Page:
Halibut harvests have been on the decline in the Bering Sea for years, but the amount that trawlers and catcher-processors are allowed to take has stayed the same. Now, federal regulators have agreed to consider stiffer limits on halibut bycatch.
This weekend, the North Pacific Fishery Management Council voted to study the impact of cutting the 10 million-pound bycatch limit by as much as 50 percent.
“Unless we act — and act fairly decisively — as soon as possible, we may continue to face what could be an emergency in a subsequent year,” Council member Duncan Fields, who introduced the measure, said.
Halibut fishermen narrowly avoided a major cut to their catch limit in the Bering Sea this winter.
The International Pacific Halibut Commission, which sets those limits, decided not to go through with the reductions as long as their counterparts on the North Pacific council agreed to take a second look at bycatch restrictions.
They’re written into federal policy. The council has the power to make changes and they have requested voluntary reductions across the fleet.
But as Karen Pletnikoff pointed out in public testimony, the cap hasn’t officially changed in over a decade.
“In that time, how many fish, jobs, and dollars would the Bering Strait, the Gulf of Alaska, Southeast and beyond have had and could have if that bycatch survived to recruitment?” she said.
Pletnikoff is a manager for the Aleutian Pribilof Islands Association. She pointed to shore plants in Atka and St. Paul that rely on deliveries of halibut to keep business going — and stand to benefit if there’s less bycatch and bigger harvests.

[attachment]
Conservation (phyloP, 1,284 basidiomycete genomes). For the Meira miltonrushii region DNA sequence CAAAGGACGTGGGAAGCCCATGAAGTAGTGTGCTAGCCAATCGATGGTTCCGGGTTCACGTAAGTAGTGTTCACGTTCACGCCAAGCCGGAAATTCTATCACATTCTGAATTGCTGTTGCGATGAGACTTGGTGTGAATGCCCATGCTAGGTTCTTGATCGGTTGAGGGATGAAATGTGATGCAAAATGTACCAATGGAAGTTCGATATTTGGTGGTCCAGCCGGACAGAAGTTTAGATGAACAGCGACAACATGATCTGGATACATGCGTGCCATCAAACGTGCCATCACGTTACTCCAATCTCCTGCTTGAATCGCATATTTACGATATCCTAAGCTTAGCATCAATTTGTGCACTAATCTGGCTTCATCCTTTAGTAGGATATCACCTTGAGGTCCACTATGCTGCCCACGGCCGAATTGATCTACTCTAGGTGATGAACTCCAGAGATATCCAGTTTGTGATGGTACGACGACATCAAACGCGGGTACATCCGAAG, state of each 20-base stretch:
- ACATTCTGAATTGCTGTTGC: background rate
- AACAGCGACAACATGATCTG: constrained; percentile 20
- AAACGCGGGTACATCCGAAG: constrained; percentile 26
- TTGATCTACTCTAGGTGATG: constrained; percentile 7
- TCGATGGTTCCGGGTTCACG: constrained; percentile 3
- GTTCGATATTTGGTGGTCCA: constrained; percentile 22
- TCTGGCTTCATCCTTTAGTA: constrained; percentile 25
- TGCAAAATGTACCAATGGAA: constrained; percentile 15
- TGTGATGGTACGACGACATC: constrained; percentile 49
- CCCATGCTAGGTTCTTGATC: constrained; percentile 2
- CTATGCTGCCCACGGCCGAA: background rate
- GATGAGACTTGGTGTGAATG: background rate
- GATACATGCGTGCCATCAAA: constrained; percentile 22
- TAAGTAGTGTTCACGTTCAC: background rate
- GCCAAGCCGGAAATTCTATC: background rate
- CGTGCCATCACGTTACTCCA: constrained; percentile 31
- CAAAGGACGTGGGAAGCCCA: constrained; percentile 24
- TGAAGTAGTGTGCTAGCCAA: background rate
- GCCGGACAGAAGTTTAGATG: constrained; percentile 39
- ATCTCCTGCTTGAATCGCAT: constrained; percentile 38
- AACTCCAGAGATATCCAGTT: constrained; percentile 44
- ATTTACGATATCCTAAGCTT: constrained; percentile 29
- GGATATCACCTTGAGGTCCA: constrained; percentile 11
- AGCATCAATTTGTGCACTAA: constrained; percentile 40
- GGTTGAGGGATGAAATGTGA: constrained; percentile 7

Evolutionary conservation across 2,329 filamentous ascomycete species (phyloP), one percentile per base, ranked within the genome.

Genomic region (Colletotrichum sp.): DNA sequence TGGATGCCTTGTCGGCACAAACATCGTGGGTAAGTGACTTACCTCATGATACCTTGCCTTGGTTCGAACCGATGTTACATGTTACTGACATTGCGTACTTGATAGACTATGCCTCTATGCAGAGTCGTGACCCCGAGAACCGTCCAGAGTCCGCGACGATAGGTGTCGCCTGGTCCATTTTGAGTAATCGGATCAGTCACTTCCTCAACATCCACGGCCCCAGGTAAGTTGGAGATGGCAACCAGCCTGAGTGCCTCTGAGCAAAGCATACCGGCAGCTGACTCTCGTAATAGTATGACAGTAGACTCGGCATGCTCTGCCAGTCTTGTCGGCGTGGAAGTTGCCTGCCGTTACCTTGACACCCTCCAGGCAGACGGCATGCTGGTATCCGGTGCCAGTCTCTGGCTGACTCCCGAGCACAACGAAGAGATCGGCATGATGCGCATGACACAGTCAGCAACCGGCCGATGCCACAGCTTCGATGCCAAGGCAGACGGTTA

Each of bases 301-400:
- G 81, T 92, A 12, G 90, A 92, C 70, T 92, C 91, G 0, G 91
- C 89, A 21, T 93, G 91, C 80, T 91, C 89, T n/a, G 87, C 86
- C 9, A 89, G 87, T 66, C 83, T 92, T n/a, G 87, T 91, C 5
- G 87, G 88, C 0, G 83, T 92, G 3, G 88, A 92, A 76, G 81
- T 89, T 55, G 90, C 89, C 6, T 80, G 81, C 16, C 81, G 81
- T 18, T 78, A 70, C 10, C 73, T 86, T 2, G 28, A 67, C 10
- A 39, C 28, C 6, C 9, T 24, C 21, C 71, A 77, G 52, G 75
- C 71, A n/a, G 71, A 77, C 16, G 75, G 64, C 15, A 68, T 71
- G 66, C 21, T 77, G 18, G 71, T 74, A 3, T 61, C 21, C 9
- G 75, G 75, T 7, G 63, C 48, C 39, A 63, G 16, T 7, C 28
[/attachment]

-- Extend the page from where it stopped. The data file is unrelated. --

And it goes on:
But representatives from the trawl fleet warned that tighter limits could create an economic burden on their side, as well.
The exact impacts aren’t clear yet. A draft study provided to the council showed that a 35-percent cut could cost one group of catcher-processors up to $368 million — mostly from fishing less to avoid halibut.
On that front, Captain John Nelson said he’s not sure how much more he could do. His vessel, the Rebecca Irene, has already changed its fishing schedule and added excluder nets to let halibut out.
“And we’ve been working with these tools a long time,” Nelson said. “The excluder really has been dialed in to be about as efficient as it can be, right up to this year. Beyond this point, I do not see, in my experience, a lot of gain. Any increments of gain — which we will continue to try to make — are going to be very small.”
Nelson said he did see promise in new tools like deck sorting. Instead of going inside the vessel to be weighed and tallied, halibut bycatch is checked right on deck and thrown back if it’s viable.
A few boats got permission to test that method under an experimental permit over the next year.
Until then, the North Pacific council has pledged to work with the international halibut board — and figure out better tools for estimating stocks and bycatch between the two of them.
The reductions will come back for review during the North Pacific council’s June meeting in Sitka. They’re scheduled to take final action at that time.